Variation to what my 3 year old did, was to take my 2 year old’s hand with a blue crayon turned on its side, and drag it across the white paper. This gave the page a blue and white color pattern and was great fun for him. Then he glued his circles onto his snowman.
I was really surprised how well he kept his glue stick on the circle and followed the shape. He is very good at copying his older siblings and this helped today as he saw what they did, he repeated and did a great job. He knew right where to place his circles. What is it about a snowman that children seem to know just where to place the circles? This is a good activity for kids.
He placed his own circles for the snowman. I helped him place his nose, mouth, and scarf. He placed the other details of eyes, buttons, hat, and snow flakes.
Another cool thing we did, was put some snowflakes under the paper and colored over them on the top paper and the design of the snow flake showed up on the top piece. Then he glued on a few snow flakes too.
He was so proud of his creation. I have a dozen pictures similar to this one. He smiled as big as he could and carried around his art work to show everyone.
My six year old wanted to create a cowboy snowman. His mind is always thinking cowboys.
His creation has a sheriff badge, a belt, a cowboy hat, a bandana, and cowboy boots.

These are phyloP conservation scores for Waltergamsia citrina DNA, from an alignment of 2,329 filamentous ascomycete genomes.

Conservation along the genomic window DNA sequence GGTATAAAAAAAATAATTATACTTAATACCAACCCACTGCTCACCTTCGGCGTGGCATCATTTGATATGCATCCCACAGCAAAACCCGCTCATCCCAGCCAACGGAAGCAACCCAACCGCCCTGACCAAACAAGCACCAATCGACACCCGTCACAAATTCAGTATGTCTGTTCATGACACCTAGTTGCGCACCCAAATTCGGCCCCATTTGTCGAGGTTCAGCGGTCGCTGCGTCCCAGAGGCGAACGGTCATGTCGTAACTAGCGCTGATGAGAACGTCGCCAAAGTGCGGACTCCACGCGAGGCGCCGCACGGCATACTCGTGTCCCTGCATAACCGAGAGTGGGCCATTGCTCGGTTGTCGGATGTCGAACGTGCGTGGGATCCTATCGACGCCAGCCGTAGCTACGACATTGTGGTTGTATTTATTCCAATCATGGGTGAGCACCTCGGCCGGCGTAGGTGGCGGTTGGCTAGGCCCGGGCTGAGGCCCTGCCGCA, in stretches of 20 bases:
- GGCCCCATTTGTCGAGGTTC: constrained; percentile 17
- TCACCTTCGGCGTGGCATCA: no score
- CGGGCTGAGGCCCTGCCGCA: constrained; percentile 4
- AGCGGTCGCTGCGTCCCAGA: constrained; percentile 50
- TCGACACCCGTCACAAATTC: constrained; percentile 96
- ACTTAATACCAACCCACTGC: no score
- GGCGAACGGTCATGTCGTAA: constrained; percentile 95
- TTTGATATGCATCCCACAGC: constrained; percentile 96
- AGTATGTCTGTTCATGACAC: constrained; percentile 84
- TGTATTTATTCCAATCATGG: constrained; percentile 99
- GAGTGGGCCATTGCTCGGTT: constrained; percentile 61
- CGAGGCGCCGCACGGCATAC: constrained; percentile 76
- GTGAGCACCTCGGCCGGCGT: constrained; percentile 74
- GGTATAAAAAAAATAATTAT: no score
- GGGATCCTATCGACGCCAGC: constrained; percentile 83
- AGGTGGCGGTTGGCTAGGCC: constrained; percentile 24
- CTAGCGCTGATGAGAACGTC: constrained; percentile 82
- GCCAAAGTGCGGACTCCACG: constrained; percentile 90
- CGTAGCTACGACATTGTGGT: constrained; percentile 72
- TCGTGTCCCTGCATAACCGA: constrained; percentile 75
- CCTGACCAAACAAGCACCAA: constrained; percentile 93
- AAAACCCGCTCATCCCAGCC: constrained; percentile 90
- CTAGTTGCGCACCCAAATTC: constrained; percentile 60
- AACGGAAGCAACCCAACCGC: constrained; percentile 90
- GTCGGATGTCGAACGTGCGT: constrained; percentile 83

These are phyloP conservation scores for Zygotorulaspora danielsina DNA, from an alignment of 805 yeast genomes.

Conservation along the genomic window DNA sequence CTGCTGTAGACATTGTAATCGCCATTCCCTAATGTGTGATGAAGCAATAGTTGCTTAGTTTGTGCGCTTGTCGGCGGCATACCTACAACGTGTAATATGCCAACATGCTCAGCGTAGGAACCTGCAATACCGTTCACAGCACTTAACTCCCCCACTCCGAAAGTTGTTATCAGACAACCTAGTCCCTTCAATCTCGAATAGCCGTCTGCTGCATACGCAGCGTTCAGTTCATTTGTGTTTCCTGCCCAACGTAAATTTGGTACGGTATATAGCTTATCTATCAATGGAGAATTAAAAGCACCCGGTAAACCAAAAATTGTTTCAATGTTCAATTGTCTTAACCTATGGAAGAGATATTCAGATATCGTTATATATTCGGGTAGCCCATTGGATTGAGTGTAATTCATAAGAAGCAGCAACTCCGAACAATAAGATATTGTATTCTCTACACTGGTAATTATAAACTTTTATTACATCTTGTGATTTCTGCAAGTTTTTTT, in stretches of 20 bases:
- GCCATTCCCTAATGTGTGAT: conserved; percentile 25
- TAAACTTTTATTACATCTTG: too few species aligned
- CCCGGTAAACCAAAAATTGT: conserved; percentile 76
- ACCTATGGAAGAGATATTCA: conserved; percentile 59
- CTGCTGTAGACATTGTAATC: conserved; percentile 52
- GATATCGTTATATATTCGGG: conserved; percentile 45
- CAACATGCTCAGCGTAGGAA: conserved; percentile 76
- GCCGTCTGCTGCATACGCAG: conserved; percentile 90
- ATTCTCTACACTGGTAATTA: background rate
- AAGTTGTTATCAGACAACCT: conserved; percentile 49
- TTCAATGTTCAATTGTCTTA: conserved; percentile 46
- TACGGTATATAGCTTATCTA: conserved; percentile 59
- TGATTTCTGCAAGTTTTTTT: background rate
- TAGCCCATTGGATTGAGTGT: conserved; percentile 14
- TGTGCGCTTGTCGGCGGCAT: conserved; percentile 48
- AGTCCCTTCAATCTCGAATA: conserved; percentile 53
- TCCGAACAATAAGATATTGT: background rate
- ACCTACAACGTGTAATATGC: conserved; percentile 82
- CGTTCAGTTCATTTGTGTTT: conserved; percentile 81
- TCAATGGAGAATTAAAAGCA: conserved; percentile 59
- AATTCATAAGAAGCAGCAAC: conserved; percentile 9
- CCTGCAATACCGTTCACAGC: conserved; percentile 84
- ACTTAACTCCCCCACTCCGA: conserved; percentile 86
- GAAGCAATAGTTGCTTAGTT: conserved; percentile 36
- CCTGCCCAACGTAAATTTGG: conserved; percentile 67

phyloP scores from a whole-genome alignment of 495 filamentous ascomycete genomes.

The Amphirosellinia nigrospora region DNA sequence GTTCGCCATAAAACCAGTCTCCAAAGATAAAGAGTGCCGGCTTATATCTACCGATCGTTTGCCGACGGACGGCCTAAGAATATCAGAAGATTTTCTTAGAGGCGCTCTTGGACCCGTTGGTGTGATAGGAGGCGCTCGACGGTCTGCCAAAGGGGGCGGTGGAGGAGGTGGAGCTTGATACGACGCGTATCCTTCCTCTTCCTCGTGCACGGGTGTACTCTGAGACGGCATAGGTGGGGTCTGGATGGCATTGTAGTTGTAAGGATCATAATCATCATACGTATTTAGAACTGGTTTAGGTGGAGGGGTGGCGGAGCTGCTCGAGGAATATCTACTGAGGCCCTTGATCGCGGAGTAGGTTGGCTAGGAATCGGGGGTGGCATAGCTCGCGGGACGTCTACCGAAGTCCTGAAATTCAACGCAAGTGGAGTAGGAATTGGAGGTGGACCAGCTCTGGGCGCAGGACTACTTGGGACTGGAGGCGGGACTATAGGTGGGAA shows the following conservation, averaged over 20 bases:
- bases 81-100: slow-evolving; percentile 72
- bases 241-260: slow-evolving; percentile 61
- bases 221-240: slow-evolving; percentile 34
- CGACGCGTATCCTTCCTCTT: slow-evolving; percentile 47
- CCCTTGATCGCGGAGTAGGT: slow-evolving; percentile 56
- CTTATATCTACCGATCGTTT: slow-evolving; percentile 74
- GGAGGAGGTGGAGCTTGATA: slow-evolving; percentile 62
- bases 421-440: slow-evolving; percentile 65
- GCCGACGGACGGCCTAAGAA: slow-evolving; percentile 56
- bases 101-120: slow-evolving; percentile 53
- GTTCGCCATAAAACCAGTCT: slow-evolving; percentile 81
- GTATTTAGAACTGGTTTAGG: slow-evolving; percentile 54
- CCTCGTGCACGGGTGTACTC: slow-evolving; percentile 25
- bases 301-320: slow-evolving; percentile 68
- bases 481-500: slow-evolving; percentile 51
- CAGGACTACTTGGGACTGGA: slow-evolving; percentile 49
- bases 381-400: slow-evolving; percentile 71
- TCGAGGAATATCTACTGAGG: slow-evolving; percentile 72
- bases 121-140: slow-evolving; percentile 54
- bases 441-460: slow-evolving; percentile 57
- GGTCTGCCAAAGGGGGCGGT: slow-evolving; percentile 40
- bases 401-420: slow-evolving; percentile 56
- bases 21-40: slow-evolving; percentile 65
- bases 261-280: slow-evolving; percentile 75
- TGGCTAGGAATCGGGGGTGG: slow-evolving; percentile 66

I recall a discussion of how to make a snowman cowboy ride a horse, but alas, he gave up on the idea, as the snowman might roll off as his legs would be too short to straddle the saddle. We also thought he had to leave his gun at home as his mittens might hinder his quick draw. Whew! I dodged the bullet on that one.
My 8 year old wanted an authentic looking snowman. He was sure to add the details to his carrot, and use lumps of coal for the decorations.
A really cool thing he did was to make his snow flakes crinkle and 3 dimensional, by using tape instead of glue. (Also another way of saying he got tired of the glue sticking to his hands.) The effects of using the tape on the snowflakes was really neat. It made them shimmer, and puffy compared to the rest of his picture.
Way to go!
Here is my serious artist. He is 10 and a perfectionist in his creations. So his took a “loooooong” time to make. He has a corny sense of humor too, and is very independent. His snowman was like a Sherlock Homes character.
His details are miniature compared to the other snowmen. Itty bitty buttons. Itty bitty hat. Itty bitty scarf. And a candy “cane”.
He is not done with his masterpiece. He plans to add trees, perhaps a snow rabbit and birds, and more details later. But Mom wanted to get a picture so here it is in this early stage.
What a fun time we had playing and building snowmen, without using the actual cold wet stuff.
I love how each child’s personality came through in making their own personal snowperson.
This post will be linked up at
ABC and 123
The Play Academy
Kids Get Crafty